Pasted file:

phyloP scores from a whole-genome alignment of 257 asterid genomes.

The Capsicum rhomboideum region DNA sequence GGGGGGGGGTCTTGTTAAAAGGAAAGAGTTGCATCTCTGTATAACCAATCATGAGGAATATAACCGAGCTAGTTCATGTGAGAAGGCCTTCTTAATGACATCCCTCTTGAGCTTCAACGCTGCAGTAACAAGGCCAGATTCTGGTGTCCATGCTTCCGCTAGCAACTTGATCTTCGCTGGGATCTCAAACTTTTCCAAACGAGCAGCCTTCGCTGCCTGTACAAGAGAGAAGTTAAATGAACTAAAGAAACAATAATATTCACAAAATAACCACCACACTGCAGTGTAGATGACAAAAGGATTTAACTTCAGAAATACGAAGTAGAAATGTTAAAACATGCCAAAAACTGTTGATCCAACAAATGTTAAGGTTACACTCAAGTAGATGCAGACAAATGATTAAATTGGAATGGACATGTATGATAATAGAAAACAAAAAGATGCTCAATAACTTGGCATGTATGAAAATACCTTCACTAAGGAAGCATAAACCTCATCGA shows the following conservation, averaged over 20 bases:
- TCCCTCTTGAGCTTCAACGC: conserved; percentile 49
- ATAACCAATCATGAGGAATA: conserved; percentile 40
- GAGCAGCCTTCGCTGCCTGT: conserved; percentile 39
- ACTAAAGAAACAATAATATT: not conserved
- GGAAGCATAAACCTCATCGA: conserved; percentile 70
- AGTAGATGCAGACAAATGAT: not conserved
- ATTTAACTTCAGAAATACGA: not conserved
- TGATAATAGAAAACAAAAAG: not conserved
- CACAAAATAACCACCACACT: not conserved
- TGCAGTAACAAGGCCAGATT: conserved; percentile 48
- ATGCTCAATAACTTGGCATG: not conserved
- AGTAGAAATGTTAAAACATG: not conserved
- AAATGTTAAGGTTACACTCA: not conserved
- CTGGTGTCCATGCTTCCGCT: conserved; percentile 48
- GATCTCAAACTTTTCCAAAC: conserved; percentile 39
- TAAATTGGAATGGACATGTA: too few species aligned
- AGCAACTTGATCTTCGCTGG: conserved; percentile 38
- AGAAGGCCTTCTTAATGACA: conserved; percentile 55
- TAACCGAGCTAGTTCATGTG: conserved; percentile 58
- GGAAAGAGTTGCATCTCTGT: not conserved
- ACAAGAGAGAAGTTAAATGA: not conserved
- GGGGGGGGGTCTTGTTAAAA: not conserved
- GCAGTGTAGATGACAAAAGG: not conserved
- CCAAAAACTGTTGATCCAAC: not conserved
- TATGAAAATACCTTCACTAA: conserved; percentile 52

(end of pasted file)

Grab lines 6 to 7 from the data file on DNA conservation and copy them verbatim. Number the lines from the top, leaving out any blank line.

- ACTAAAGAAACAATAATATT: not conserved
- GGAAGCATAAACCTCATCGA: conserved; percentile 70